Peogeess of Egyptology.
Distinction between meanings of ® "beginning" and J "first."
Mahlee, O.L.Z. xiv. 145.
o a jar sealing of mud. Blackman, Man, 1911, No. 10.
Dr. Seligmann and Miss Mueeay, in a fully illustrated paper giving
the various forms of the ^ sa sign, argue that it represents the uterus and
^ mr, perhaps a hair-pin. Weigall, Ann. xi. 176. Curious combina-
tion of -a and and picture-hieroglyph of Khnum forming the king
on a potter's wheel, id. ib.
Pun on the prenomen of Eamesses III. in representation of an offering.
Wiedemann, P.S.B.A. xxxiii. 165.
New evidence for the value hm of 0' Loret, Sphinx, xiv. 143.
Discussion of the passage of Clemens Alexandrinus wbich relates to
Egyptian writing. Maeestaing, Bee. de Trav. xxxiii. 8.
Mollee makes the very curious observation that the symbols represent-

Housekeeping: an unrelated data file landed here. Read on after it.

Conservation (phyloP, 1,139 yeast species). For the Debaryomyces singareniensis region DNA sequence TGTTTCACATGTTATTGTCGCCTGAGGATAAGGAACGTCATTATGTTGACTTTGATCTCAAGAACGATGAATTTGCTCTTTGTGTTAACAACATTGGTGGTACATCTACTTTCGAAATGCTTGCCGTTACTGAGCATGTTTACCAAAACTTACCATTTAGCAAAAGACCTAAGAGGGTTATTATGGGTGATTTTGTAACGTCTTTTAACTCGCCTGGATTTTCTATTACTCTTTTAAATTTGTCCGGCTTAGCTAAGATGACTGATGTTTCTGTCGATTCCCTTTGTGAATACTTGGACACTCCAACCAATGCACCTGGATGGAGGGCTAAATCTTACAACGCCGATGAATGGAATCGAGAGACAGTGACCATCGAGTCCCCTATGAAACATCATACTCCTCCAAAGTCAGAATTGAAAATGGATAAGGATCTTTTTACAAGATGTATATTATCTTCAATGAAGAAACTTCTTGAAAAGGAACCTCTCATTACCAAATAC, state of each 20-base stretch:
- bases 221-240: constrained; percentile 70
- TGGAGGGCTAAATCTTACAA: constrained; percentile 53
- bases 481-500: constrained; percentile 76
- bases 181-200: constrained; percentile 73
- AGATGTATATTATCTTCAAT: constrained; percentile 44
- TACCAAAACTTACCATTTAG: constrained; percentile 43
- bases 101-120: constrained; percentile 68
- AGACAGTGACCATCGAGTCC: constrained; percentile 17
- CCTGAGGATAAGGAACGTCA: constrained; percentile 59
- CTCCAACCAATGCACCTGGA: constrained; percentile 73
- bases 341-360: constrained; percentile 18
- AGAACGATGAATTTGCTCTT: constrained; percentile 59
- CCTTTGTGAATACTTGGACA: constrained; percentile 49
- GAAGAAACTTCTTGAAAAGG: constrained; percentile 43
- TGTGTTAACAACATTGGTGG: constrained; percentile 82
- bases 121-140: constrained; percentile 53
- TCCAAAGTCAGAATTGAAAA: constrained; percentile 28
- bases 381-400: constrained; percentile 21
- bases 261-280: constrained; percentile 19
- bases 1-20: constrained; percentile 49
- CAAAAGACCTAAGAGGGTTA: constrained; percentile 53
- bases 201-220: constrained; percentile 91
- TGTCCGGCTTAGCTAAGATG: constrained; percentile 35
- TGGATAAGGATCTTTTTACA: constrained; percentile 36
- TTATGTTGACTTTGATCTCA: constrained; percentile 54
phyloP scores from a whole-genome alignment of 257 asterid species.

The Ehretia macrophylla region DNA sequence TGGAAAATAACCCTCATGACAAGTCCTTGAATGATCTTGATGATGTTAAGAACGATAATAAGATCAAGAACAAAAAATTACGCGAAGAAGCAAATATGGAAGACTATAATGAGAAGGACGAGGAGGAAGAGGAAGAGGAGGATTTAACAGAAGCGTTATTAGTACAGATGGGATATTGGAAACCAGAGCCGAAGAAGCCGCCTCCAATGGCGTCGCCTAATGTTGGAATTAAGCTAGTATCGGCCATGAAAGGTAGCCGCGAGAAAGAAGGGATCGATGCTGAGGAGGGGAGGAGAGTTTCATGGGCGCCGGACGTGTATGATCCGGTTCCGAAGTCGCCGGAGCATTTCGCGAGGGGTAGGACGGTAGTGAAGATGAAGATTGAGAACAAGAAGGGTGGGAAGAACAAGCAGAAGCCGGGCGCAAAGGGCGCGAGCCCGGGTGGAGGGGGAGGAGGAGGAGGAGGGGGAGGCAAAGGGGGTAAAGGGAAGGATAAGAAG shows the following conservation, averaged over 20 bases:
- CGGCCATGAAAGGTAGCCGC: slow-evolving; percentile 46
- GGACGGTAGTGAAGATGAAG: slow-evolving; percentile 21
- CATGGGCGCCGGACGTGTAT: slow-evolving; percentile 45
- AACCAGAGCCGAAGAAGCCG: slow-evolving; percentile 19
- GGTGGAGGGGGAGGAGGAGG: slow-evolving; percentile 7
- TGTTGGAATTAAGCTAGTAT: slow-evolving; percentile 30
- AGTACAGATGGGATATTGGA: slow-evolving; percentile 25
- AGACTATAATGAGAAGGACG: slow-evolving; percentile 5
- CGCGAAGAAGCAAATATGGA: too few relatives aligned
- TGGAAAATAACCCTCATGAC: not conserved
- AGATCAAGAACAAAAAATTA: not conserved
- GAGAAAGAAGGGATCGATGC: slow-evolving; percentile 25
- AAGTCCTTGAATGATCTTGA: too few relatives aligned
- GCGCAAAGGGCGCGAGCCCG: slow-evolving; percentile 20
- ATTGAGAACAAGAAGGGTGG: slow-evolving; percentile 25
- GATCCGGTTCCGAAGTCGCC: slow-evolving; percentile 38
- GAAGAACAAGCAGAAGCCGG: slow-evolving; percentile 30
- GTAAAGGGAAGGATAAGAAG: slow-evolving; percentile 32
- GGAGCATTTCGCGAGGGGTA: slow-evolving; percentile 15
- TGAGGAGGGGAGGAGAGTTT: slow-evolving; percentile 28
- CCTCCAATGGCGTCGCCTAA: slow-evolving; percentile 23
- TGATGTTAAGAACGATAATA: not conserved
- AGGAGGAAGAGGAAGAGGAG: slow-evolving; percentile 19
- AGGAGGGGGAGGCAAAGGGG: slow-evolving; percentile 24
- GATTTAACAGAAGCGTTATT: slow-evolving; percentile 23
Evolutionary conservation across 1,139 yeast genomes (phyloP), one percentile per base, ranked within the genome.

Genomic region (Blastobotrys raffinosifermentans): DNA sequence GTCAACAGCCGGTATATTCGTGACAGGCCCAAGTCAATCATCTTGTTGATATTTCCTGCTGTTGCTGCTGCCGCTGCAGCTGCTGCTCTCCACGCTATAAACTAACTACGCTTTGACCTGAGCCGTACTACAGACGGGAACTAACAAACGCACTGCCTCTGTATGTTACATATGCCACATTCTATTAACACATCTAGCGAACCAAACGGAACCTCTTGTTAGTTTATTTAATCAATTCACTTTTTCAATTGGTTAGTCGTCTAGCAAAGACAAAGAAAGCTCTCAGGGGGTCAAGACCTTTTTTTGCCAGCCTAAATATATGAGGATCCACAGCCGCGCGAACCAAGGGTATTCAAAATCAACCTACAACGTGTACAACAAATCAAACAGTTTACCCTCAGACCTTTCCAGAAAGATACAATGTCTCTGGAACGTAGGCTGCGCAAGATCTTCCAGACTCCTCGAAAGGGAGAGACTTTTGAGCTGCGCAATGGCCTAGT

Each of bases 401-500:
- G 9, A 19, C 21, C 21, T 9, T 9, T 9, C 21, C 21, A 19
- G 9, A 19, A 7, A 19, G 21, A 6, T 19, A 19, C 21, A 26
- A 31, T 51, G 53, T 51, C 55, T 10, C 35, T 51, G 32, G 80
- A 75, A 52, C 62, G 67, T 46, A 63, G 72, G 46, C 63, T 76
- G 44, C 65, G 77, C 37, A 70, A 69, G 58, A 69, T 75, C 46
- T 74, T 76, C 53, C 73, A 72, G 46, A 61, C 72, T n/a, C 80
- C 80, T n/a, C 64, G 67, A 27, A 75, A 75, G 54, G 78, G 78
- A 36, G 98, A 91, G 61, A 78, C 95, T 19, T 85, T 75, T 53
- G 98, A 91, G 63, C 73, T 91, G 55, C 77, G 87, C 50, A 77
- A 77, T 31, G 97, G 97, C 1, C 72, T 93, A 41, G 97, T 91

ing the six subdivisions of the corn-measure, traceable as far back as the
Vlth Dynasty, are simply the elements of the figure of the eye of
Horus A.Z. xlviii. 99.
Moller has produced two more parts of his Hieratische Lesestiieke,
corresponding to the second volume of his admirable Hieratische Palaeo-
graphie which appeared last year and tabulated the forms of hieratic from
the XVIIIth to the XXIst Dynasty. The second part of the Lesestiieke
contains excellent facsimiles of literary texts of the New Kingdom, and
the third part facsimiles of epistolary legal and business papyri of the New
Kingdom (including the whole of the Abbott Papyrus), and specimens of
hieratic as used in later times. Eeviewed by Eanke, O.L.Z. xiv. 130,
Gaediner, Man, Oct. 1910, No. 90.
Montet quotes examples showing the use of the diacritical point for
distinguishing like signs in early hieratic. A.Z. xlviii. 96.
A disputed demotic group for Hor. Eeich, Sphinx, xv. 36.
Capaet contributes an essay on Egyptian religion, followed by a
bibliography, to the Revue du Clerge Francais, 1 Nov. 1910. He holds that
the Egyptian religion is too great a mixture to serve as a type religion,
but must rather be studied in the light of other religions.